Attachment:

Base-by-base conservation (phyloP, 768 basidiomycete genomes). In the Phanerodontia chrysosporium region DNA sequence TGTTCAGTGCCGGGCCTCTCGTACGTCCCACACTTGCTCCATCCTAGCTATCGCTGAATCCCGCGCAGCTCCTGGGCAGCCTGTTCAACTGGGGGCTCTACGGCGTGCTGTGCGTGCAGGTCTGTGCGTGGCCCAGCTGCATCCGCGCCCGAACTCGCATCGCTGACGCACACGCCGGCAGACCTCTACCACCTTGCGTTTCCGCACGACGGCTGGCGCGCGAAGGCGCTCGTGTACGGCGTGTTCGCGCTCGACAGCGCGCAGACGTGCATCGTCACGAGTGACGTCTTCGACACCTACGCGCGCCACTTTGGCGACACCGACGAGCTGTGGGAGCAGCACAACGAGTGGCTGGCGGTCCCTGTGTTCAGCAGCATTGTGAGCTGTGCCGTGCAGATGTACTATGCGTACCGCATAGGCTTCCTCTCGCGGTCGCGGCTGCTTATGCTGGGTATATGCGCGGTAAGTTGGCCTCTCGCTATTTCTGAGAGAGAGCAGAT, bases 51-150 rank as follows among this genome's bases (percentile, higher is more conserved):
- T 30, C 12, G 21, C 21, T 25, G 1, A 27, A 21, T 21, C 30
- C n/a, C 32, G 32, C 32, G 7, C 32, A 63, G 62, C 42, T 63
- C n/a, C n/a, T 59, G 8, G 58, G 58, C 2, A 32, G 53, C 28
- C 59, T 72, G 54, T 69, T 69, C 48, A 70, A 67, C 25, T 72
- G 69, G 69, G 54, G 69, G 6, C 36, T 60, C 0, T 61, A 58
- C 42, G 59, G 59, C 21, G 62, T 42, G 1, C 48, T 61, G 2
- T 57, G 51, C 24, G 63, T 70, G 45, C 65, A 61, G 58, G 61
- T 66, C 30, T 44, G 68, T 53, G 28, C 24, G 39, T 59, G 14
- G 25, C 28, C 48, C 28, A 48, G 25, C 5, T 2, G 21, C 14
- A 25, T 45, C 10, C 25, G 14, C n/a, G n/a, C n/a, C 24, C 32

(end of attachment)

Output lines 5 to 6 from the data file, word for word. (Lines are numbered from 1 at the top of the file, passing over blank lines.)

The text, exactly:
- C 59, T 72, G 54, T 69, T 69, C 48, A 70, A 67, C 25, T 72
- G 69, G 69, G 54, G 69, G 6, C 36, T 60, C 0, T 61, A 58